PetClaw: Parallelization and Performance Optimization of a Python-Based Nonlinear Wave Propagation Solver Using PETSc

Handle URI:
http://hdl.handle.net/10754/229271
Title:
PetClaw: Parallelization and Performance Optimization of a Python-Based Nonlinear Wave Propagation Solver Using PETSc
Authors:
Alghamdi, Amal Mohammed
Abstract:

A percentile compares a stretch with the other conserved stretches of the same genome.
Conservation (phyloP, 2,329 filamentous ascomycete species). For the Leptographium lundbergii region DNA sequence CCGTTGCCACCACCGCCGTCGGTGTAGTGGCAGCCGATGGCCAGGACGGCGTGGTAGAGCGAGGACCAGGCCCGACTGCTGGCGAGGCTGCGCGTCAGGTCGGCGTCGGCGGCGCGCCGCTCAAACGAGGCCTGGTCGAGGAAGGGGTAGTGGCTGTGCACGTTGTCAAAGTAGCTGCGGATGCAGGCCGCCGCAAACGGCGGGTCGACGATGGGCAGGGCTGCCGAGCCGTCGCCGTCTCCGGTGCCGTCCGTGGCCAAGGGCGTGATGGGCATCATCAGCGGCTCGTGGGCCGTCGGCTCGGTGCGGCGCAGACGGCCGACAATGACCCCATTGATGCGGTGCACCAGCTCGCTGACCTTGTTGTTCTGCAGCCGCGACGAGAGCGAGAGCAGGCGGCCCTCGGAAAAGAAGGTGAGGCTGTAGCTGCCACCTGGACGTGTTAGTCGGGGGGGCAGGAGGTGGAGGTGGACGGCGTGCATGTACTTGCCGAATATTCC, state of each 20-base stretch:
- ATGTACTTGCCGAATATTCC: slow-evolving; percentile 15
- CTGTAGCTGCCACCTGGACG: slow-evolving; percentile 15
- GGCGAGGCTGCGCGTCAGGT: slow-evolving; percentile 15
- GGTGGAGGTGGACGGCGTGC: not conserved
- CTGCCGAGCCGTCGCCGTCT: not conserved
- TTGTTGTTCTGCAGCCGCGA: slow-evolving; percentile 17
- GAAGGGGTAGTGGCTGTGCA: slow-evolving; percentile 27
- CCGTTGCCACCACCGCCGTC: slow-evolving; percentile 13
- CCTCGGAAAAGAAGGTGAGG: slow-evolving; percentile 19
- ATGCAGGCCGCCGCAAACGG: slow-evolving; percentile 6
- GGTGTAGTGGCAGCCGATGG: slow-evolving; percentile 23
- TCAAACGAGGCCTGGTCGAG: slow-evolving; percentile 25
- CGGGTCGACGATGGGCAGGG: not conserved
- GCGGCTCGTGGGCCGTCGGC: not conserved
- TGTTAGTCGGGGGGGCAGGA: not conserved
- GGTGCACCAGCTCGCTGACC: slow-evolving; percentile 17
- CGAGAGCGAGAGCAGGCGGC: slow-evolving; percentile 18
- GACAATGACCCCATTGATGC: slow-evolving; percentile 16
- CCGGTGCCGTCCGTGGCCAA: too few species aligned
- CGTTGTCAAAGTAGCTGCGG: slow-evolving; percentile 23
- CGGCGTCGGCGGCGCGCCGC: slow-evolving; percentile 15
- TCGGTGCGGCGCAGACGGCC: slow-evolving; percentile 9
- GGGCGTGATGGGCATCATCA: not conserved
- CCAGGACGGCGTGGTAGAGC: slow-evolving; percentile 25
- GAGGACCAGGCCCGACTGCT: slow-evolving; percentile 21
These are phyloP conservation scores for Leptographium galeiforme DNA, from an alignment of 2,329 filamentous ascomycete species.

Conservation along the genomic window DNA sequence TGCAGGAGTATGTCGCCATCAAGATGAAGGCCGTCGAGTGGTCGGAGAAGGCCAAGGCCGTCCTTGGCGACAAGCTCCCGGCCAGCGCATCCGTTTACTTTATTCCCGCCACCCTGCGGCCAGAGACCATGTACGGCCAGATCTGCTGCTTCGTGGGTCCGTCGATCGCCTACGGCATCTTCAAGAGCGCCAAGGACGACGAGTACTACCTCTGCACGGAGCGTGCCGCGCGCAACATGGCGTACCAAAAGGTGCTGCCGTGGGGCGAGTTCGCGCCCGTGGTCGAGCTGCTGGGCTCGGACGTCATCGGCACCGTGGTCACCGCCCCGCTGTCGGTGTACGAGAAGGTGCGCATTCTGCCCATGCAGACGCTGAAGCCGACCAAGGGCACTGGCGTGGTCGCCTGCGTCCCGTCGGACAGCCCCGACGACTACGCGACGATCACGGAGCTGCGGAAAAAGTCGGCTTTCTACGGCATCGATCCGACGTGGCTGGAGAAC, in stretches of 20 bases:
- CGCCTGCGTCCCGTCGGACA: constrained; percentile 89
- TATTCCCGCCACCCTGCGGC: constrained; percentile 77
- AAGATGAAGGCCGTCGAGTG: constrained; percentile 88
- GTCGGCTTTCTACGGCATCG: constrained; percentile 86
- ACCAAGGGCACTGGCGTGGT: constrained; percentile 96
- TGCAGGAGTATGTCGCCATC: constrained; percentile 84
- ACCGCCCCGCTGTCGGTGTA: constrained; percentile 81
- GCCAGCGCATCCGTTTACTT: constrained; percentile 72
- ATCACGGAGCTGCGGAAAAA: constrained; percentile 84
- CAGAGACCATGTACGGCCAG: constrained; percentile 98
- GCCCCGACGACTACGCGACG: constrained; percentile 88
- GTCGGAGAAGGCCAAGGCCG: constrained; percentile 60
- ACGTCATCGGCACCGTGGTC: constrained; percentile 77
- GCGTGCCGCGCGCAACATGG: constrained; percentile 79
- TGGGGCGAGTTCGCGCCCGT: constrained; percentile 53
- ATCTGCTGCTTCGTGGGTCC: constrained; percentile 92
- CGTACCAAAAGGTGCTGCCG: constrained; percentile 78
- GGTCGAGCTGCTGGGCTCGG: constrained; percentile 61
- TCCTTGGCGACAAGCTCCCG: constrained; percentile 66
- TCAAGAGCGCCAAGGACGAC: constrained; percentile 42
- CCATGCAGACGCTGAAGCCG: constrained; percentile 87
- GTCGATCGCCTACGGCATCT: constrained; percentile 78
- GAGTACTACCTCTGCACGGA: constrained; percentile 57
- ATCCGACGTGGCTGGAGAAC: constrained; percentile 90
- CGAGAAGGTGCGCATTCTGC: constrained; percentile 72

Clawpack, a conservation laws package implemented in Fortran, and its Python-based version, PyClaw, are existing tools providing nonlinear wave propagation solvers that use state of the art finite volume methods. Simulations using those tools can have extensive computational requirements to provide accurate results. Therefore, a number of tools, such as BearClaw and MPIClaw, have been developed based on Clawpack to achieve significant speedup by exploiting parallel architectures. However, none of them has been shown to scale on a large number of cores. Furthermore, these tools, implemented in Fortran, achieve parallelization by inserting parallelization logic and MPI standard routines throughout the serial code in a non modular manner. Our contribution in this thesis research is three-fold. First, we demonstrate an advantageous use case of Python in implementing easy-to-use modular extensible scalable scientific software tools by developing an implementation of a parallelization framework, PetClaw, for PyClaw using the well-known Portable Extensible Toolkit for Scientific Computation, PETSc, through its Python wrapper petsc4py. Second, we demonstrate the possibility of getting acceptable Python code performance when compared to Fortran performance after introducing a number of serial optimizations to the Python code including integrating Clawpack Fortran kernels into PyClaw for low-level computationally intensive parts of the code. As a result of those optimizations, the Python overhead in PetClaw for a shallow water application is only 12 percent when compared to the corresponding Fortran Clawpack application. Third, we provide a demonstration of PetClaw scalability on up to the entirety of Shaheen; a 16-rack Blue Gene/P IBM supercomputer that comprises 65,536 cores and located at King Abdullah University of Science and Technology (KAUST). The PetClaw solver achieved above 0.98 weak scaling efficiency for an Euler application on the whole machine excluding the initialization overhead that is less significant in potential long runs of PetClaw applications. The solver also achieved superlinear strong scaling efficiency for an acoustics application on 1,024 cores. Furthermore, we provide reproducibility information for all the computational experiments presented in this thesis.